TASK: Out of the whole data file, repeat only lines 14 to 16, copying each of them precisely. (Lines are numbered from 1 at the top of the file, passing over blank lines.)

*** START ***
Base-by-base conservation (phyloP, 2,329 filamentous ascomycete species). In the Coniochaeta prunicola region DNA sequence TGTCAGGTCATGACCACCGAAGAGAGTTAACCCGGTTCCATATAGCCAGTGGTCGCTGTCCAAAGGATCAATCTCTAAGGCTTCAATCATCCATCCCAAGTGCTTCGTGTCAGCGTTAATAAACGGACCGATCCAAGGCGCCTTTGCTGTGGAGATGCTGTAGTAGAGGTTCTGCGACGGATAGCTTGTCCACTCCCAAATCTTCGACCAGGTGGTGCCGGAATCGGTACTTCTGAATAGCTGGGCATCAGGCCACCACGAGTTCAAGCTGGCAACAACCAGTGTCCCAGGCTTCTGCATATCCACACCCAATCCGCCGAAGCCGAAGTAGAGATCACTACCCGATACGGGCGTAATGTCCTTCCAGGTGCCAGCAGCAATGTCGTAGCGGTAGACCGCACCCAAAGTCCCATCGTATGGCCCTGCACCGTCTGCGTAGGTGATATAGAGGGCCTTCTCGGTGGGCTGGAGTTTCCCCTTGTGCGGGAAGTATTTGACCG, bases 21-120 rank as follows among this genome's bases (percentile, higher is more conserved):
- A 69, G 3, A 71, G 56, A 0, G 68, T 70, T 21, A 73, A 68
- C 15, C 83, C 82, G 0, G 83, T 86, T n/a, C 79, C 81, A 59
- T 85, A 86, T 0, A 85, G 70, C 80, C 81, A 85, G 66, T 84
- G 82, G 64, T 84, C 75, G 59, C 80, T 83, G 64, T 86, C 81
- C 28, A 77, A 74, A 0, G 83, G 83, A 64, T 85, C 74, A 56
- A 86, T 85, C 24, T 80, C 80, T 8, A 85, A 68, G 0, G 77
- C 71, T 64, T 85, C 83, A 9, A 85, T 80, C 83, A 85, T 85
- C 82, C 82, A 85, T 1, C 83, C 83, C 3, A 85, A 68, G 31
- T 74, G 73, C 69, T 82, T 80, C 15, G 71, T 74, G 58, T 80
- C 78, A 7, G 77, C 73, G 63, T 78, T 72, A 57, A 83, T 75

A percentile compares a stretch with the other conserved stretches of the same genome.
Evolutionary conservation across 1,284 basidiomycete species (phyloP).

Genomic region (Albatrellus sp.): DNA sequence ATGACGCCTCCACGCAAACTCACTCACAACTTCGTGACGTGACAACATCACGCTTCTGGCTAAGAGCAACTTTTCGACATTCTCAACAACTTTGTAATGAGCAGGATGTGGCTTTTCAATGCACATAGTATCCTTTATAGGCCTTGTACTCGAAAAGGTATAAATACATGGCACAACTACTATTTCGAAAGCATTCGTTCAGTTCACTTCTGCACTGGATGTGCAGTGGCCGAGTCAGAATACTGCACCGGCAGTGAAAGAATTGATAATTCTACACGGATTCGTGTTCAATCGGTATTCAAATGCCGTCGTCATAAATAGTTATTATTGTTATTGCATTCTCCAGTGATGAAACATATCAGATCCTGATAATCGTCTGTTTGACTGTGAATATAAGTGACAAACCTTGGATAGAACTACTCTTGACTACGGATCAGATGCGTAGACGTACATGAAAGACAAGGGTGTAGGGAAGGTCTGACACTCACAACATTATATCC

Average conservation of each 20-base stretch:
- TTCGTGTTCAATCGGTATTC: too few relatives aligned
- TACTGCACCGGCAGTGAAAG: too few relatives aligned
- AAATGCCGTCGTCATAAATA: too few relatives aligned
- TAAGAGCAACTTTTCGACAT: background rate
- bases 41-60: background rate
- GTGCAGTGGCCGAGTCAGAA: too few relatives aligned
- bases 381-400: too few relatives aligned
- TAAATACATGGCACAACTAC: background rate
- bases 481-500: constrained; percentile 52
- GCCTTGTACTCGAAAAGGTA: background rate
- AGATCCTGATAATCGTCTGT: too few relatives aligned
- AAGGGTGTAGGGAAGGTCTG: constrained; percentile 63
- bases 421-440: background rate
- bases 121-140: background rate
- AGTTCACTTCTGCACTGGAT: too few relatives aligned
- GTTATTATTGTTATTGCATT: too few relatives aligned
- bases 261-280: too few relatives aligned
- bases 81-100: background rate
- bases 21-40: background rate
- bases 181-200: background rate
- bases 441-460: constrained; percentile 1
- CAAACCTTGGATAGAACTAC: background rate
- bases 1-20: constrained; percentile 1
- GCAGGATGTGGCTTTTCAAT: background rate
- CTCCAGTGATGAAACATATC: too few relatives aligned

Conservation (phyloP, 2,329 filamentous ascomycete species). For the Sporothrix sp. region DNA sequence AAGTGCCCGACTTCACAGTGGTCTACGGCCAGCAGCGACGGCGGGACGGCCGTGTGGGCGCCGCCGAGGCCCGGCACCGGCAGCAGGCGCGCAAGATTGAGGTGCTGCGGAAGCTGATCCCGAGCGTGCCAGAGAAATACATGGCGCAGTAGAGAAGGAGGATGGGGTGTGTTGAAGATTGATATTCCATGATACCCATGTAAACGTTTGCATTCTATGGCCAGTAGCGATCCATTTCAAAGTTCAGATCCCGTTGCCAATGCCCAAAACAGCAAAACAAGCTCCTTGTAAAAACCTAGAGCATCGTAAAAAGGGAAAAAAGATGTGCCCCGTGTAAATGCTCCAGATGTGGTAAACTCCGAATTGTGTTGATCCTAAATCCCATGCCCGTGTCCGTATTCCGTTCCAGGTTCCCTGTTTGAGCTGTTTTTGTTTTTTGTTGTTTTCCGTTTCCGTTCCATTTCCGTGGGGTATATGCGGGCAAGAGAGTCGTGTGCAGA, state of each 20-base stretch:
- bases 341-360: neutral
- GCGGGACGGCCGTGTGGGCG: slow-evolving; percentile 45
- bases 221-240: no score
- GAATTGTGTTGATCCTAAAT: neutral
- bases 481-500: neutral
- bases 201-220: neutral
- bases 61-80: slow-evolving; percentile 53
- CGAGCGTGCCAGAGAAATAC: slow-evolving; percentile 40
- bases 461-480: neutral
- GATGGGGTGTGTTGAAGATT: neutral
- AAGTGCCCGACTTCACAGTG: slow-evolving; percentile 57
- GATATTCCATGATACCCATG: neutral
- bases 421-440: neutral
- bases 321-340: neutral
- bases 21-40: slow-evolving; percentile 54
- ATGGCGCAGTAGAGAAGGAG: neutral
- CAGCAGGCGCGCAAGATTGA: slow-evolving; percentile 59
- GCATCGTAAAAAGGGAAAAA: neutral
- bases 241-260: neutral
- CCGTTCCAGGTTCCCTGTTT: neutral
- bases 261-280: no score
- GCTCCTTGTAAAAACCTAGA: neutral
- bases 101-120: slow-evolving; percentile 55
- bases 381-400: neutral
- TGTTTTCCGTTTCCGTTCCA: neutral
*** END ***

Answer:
Genomic region (Albatrellus sp.): DNA sequence ATGACGCCTCCACGCAAACTCACTCACAACTTCGTGACGTGACAACATCACGCTTCTGGCTAAGAGCAACTTTTCGACATTCTCAACAACTTTGTAATGAGCAGGATGTGGCTTTTCAATGCACATAGTATCCTTTATAGGCCTTGTACTCGAAAAGGTATAAATACATGGCACAACTACTATTTCGAAAGCATTCGTTCAGTTCACTTCTGCACTGGATGTGCAGTGGCCGAGTCAGAATACTGCACCGGCAGTGAAAGAATTGATAATTCTACACGGATTCGTGTTCAATCGGTATTCAAATGCCGTCGTCATAAATAGTTATTATTGTTATTGCATTCTCCAGTGATGAAACATATCAGATCCTGATAATCGTCTGTTTGACTGTGAATATAAGTGACAAACCTTGGATAGAACTACTCTTGACTACGGATCAGATGCGTAGACGTACATGAAAGACAAGGGTGTAGGGAAGGTCTGACACTCACAACATTATATCC

Average conservation of each 20-base stretch:
- TTCGTGTTCAATCGGTATTC: too few relatives aligned